Respiratory syncytial virus (RSV) is a highly contagious respiratory disease responsible for more than 30 million acute infections in children every year and 160,000 deaths—mostly in low and middle-income countries. As a result, it is most often discussed in terms of infant care. However, data shows elderly adults are also particularly vulnerable to RSV, making the need for a vaccine that much more urgent.
The realization that RSV is widespread in older adults is relatively new. For decades, the virus, which manifests with cold-like symptoms, was often mistaken for the flu.
However, the development of influenza treatments, and the need to verify the presence of influenza over other viruses is helping physicians more accurately categorize their patients’ illnesses. It’s also providing greater clarity about the need for an RSV vaccine.
While many times patients’ symptoms are the result of a random virus, the diagnostics show a surprisingly high prevalence of RSV. Among healthy adults, RSV symptoms are usually relatively mild, but in older adults, and those with underlying heart or lung conditions, the infection can be deadly. Each year, roughly 177,000 older adults are hospitalized, and 14,000 of them die in the United States alone due to an RSV infection.
Because the virus is so contagious, it can spread rapidly in nursing homes and assisted living facilities, putting whole communities at risk.
Tricky to pin down
The good news is that the ability to accurately diagnose RSV and the growing body of data showing RSV infection trends among older people has spurred increased investment in RSV treatments and vaccines suitable for these patients. There are up to 60 vaccines currently in development with 16 candidates in clinical development.
The bad news is that despite years of research, none of these vaccine candidates have made it to market. The slow rate of progress is due to a number of challenges. In the 1960s, an RSV vaccine was produced that actually increased the rate of illness and caused two deaths, making some people in the healthcare community skittish about new developments in this area.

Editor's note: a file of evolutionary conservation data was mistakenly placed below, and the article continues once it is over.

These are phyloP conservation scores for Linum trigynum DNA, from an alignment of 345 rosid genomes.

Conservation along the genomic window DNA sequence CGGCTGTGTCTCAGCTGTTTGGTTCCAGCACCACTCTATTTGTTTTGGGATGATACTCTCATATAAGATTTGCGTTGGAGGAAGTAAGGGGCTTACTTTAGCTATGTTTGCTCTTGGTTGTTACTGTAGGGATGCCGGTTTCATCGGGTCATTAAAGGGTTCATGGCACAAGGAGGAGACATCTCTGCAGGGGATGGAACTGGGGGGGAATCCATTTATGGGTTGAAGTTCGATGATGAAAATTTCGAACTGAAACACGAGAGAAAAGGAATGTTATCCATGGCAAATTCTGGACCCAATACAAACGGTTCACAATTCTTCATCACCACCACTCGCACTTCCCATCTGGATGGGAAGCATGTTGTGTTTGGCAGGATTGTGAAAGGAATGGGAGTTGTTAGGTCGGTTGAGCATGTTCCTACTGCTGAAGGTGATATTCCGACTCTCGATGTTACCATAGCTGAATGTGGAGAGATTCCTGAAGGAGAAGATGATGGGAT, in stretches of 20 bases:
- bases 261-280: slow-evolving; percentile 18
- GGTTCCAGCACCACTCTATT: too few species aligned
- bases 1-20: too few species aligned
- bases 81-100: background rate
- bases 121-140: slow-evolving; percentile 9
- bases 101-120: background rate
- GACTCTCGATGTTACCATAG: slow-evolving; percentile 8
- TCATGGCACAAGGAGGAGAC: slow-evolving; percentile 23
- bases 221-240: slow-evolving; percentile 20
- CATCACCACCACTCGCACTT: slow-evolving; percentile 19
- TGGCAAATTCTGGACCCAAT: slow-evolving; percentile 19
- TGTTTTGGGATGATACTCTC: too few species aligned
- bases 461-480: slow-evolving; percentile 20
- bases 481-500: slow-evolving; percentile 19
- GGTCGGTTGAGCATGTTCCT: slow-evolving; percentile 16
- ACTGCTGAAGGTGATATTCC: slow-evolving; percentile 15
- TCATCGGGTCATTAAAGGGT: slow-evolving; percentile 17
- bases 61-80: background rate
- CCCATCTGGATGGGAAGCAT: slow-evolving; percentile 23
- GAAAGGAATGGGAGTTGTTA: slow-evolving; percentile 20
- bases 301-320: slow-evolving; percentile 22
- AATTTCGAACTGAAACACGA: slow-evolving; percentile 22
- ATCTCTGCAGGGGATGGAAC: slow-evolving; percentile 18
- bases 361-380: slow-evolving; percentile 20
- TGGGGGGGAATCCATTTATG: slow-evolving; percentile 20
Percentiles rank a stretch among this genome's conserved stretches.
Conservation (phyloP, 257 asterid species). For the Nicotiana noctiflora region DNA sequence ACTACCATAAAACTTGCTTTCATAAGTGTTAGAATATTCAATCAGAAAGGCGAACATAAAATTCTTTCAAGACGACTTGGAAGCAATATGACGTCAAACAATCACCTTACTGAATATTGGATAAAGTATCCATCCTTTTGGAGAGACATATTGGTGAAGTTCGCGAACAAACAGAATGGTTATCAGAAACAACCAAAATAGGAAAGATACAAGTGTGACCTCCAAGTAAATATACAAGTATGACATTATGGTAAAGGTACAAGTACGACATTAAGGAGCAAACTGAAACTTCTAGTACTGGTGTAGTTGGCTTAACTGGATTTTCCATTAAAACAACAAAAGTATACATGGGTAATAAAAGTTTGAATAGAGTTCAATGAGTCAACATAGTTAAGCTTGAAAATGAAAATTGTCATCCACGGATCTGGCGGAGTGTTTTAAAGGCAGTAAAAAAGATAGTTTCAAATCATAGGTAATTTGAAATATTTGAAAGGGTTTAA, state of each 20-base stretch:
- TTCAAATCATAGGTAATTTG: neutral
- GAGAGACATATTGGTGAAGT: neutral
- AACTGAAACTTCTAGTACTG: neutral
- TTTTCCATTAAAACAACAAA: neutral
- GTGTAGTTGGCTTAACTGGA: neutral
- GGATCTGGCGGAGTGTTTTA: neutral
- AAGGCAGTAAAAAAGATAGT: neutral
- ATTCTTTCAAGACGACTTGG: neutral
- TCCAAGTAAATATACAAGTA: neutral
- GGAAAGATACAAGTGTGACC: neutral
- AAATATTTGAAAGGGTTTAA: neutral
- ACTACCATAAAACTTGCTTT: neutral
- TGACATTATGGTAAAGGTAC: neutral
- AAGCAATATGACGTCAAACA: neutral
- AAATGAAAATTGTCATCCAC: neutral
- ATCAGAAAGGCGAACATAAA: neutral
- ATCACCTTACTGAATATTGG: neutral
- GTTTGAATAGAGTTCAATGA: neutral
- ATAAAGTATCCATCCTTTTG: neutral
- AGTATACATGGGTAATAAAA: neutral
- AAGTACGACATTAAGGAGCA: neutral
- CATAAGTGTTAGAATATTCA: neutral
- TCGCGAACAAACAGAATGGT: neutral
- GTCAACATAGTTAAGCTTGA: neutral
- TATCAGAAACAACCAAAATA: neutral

This virus is also difficult to work with. Developers have struggled to select the right pathway for these vaccines, and because the protective antibodies are not well understood, developers have less data to support a move from phase 2 to phase 3 studies. Animal models of efficacy have also been less consistently predictive for human subjects, adding additional levels of uncertainty – and cost -- to the development process.
Identifying patients with RSV has also been challenging for these trials. Healthy adults with RSV may never see their doctors, which means they aren’t easily identified for trial participation. However the use of population healthcare data and analytics tools may make it easier to find physicians treating these patients in the future, and to track infection trends as a way to speed recruiting.
Despite all of these obstacles, the commercial demand for an RSV vaccine – and the lack of any current vaccines or treatments -- is incentive enough for developers to push on in search of a solution. To date, none are close to commercialization, but several large pharma and smaller biotech companies are currently running RSV vaccine projects targeting both children and older adults.
VBI Vaccines has begun work on an RSV vaccine candidate using its enveloped virus-like particle (“eVLP”) platform. The project is funded in part by Canada’s National Research Council-Industrial Research Assistance Program.
The National Institute of Allergy and Infectious Diseases (NIAID), launched a clinical trial in 2018 of an investigational vaccine designed to protect against RSV in adults. The Phase 1 study at the Cincinnati Children’s Hospital Medical Center will enroll a small group of healthy adult volunteers to examine the safety of an experimental intranasal vaccine and its ability to induce an immune response.
Biotech companies Arsanis and Adimab, are partnering to develop an RSV treatment using monoclonal antibodies (mAbs) with support from the Gates Foundation.
In May, 2018, Pfizer launched a Phase 1/2 trial of its RSV vaccine candidate in healthy adult volunteers. The randomized, placebo-controlled, observer-blind, dose-ranging study will include two age groups enrolled in parallel to support both maternal and older adult indications.
Despite the slow progress I’m optimistic that a vaccine will be ready for approval in the coming years. In the meantime, raising awareness about RSV risks, reducing inappropriate use of antibiotics to treat viruses, and encouraging testing to verify the disease will all help bolster awareness of the need for this research, and accelerate new solutions to market.